Energy Stored by a Capacitor

The ideal capacitor doesn't dissipate any of the energy provided to it. It stores the energy as an electric field between the conducting plates.
The energy stored in a capacitor is only the electric potential energy and is identified with the voltage and charge on the capacitor. Assuming the capacitance of a conductor is $C$, it is at first uncharged and it gets a potential difference $V$ when associated with a battery. Assuming $q$ is the charge on the plate around then, $$q = CV$$ The work done is equal to the product of the potential and charge. Hence, $$W = Vq$$ If the battery delivers a small amount of charge $dq$ at a constant potential V, then the work done is $$dW=Vdq=\frac{q}{C}dq$$ Now, the total work done in delivering a charge of an amount $q$ to the capacitor is given by $$W=\int_{0}^{q}\frac{q}{C}dq=\frac{1}{C}\frac{q^2}{2}=\frac{1}{2}\frac{q^2}{C}$$ Therefore the energy stored in a capacitor is given by $$\bbox[10px,border:1px solid grey]{U=\frac{1}{2}\frac{q^2}{C}}\tag{1}$$ Substituting $q=CV$ in the equation above, we get $$\bbox[10px,border:1px solid grey]{U=\frac{1}{2}CV^2} \tag{2}$$ A plot of the voltage, current, and power to a capacitor during the charging phase is shown in Fig. 1. The power curve can be obtained by finding the product of the voltage and current at selected instants of time and connecting the points obtained. The energy stored is represented by the shaded area under the power curve.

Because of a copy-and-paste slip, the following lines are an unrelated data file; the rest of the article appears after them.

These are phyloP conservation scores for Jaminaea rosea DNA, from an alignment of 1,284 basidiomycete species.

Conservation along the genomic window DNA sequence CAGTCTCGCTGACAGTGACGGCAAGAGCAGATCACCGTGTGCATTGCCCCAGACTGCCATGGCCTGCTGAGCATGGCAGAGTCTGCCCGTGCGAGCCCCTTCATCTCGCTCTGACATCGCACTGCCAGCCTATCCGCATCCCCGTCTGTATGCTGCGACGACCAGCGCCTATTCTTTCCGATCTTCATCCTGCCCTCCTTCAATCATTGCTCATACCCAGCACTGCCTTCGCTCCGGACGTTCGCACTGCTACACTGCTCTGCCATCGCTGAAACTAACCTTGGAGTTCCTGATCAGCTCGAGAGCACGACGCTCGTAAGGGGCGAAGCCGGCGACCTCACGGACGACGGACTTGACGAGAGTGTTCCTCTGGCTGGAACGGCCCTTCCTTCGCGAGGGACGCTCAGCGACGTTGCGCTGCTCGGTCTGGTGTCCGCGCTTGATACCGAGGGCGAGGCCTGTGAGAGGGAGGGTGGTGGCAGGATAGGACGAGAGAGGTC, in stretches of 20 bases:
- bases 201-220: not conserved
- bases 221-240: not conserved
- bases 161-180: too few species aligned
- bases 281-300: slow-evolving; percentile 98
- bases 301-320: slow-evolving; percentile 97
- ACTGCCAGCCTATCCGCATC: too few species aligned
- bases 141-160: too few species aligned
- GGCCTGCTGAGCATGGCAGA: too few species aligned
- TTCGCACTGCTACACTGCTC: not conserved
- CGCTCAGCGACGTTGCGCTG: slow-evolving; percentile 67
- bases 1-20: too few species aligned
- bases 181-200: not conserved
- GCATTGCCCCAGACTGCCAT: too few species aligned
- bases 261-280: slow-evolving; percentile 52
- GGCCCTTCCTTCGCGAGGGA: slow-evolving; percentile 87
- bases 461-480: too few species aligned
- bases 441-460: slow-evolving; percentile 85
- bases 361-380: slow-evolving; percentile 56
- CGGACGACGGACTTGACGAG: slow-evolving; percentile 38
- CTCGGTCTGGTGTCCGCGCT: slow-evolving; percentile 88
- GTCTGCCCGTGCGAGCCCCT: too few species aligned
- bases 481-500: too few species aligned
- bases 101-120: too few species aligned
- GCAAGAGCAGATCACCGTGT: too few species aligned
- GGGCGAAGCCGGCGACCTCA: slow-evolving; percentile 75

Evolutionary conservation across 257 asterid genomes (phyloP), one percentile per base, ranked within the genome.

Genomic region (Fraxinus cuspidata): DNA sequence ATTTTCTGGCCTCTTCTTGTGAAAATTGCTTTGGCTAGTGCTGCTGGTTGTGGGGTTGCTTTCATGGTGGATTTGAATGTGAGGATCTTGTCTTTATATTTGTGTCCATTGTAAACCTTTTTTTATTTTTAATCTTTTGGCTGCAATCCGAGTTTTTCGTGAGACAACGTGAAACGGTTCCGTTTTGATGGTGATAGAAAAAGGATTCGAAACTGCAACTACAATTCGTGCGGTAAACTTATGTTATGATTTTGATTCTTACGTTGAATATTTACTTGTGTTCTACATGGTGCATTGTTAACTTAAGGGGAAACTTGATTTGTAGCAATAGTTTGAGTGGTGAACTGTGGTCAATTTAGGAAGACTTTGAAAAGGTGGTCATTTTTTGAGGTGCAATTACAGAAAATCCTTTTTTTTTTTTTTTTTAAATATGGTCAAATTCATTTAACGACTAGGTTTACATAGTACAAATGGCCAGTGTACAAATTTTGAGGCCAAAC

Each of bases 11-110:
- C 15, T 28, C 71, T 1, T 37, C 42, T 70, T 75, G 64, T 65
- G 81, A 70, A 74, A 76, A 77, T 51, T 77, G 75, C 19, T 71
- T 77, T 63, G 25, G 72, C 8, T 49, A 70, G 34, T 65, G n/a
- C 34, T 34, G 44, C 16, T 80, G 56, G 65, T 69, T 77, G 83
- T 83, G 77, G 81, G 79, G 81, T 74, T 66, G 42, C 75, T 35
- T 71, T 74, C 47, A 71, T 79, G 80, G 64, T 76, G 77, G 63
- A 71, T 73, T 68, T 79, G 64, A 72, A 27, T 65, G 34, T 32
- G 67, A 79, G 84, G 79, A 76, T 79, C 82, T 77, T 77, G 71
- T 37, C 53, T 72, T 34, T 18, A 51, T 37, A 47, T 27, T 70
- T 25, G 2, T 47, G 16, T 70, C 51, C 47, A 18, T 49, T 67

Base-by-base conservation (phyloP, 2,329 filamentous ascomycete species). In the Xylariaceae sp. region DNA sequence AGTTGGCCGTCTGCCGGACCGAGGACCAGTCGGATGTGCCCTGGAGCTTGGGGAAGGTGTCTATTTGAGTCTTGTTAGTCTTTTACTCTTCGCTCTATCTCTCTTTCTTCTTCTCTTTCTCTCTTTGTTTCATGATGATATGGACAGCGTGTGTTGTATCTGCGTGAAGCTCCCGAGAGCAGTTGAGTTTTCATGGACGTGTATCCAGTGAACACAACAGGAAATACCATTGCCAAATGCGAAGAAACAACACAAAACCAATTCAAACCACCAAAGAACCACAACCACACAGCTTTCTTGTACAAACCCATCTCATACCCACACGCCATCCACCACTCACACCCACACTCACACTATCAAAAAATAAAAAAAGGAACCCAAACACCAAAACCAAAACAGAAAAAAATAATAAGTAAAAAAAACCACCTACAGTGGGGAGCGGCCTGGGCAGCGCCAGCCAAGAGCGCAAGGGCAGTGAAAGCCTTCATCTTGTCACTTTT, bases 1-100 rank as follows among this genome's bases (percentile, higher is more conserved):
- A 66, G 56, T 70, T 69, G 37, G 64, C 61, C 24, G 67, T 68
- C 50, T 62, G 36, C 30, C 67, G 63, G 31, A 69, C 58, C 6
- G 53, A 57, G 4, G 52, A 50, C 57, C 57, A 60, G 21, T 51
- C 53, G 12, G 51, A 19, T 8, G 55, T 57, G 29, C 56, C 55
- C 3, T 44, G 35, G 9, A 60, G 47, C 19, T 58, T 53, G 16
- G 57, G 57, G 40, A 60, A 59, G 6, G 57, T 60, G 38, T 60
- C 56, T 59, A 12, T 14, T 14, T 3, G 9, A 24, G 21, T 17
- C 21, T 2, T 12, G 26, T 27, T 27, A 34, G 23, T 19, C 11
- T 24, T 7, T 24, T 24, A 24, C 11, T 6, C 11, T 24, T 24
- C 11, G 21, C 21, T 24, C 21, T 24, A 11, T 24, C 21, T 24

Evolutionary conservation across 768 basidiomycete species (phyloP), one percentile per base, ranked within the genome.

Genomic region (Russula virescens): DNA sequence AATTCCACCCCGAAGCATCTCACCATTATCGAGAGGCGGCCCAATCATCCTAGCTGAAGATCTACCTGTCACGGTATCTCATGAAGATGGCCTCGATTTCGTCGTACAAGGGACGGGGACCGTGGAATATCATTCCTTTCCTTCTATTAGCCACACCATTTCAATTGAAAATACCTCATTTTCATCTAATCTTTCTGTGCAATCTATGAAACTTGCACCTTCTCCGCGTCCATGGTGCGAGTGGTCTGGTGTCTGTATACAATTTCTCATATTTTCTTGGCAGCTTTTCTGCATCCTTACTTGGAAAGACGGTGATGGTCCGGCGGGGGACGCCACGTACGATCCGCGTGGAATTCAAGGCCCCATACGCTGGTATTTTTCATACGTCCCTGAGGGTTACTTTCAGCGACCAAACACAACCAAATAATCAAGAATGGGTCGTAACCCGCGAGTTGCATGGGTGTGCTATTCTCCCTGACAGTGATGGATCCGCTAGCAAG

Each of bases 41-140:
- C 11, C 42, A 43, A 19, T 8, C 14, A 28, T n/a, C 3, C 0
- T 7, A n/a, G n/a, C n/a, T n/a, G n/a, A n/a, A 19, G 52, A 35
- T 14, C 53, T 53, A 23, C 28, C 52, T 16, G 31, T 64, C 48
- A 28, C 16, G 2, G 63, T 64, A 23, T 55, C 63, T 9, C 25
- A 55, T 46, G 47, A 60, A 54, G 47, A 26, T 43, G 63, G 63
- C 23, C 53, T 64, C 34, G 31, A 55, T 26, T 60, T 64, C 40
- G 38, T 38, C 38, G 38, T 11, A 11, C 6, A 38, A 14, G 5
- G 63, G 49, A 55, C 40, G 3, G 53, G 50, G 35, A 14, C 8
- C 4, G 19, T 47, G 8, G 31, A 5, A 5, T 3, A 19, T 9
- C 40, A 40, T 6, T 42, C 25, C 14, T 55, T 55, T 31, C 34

Fig. 1: Plotting the power to a capacitive element during the transient phase.
Example 1: For the network of Fig. 2, determine the energy stored by each capacitor.
Fig. 2: Example 1.
The network is already solved for voltages $V_{C1}=16V$ and $V_{C2} = 56$ in the example 2 of the previous section. To find energy stored by the capacitors we have to the formula: $$W_C=\frac{1}{2}CV^2 $$ For $C_1$: $$\begin{split} W_C &= \frac{1}{2}CV^2 \\ &= \frac{1}{2} 2 \times 10^{-6} (16 V)^2 \\ &= 1 \times 10^{-6} (256 V) = 256 \mu J \end{split}$$ For $C_2$: $$\begin{split} W_C &= \frac{1}{2}CV^2 \\ &= \frac{1}{2} 3 \times 10^{-6} (56 V)^2 \\ &= 1.5 \times 10^{-6} (3136 V) = 4704 \mu J \end{split}$$